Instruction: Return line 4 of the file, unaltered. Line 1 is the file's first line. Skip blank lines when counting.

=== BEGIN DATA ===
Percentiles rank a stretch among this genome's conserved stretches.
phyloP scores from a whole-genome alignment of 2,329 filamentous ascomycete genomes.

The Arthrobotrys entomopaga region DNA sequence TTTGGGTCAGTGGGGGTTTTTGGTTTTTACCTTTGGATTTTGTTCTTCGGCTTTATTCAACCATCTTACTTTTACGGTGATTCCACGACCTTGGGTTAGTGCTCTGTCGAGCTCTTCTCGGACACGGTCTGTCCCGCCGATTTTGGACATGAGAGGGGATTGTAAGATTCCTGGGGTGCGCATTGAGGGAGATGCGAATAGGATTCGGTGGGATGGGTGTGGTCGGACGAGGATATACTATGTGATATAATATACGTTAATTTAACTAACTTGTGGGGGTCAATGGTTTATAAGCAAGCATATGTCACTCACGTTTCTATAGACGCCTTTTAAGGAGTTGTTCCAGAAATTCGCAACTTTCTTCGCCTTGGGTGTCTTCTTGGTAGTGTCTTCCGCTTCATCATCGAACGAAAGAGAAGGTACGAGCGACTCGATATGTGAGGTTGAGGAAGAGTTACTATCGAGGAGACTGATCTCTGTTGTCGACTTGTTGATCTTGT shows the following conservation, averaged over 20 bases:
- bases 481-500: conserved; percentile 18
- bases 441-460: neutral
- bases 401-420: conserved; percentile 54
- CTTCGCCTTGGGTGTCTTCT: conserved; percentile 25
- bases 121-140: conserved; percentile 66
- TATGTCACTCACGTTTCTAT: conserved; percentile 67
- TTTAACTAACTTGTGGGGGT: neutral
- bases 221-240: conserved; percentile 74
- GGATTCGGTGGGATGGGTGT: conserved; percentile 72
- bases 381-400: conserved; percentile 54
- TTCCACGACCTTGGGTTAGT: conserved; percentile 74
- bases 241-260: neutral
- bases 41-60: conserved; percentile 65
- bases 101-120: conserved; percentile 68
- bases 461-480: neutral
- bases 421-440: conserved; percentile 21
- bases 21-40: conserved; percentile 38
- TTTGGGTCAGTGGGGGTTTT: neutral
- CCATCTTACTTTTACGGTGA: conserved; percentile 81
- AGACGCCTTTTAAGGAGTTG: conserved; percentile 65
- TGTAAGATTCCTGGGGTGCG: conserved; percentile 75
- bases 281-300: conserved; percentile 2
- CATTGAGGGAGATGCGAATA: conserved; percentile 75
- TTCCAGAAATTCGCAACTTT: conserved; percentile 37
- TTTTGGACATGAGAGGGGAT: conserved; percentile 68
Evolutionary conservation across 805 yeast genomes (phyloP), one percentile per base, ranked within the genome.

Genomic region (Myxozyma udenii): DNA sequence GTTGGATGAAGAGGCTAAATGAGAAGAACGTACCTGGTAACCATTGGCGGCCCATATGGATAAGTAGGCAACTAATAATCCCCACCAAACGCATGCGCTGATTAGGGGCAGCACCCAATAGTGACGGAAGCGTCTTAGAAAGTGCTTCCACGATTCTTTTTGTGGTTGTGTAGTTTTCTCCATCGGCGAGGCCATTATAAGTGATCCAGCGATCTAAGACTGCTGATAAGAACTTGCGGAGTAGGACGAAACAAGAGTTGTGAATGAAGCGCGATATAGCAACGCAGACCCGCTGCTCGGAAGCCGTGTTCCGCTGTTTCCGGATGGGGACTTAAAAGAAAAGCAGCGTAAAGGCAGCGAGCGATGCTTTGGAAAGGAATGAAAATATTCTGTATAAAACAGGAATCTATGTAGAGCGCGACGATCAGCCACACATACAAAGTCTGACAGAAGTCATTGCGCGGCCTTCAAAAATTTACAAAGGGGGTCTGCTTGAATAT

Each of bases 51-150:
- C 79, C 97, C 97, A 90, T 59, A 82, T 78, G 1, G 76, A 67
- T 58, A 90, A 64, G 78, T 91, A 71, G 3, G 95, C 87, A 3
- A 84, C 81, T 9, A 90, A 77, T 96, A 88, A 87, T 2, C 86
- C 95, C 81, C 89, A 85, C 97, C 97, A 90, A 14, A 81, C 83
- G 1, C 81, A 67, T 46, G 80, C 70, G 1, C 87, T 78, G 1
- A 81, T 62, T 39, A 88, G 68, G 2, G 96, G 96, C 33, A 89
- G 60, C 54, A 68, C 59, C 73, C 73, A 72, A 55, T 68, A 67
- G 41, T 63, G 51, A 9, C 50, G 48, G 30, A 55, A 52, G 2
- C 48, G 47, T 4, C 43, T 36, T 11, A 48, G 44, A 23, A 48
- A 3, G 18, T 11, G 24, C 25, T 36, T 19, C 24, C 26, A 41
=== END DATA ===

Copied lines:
- bases 481-500: conserved; percentile 18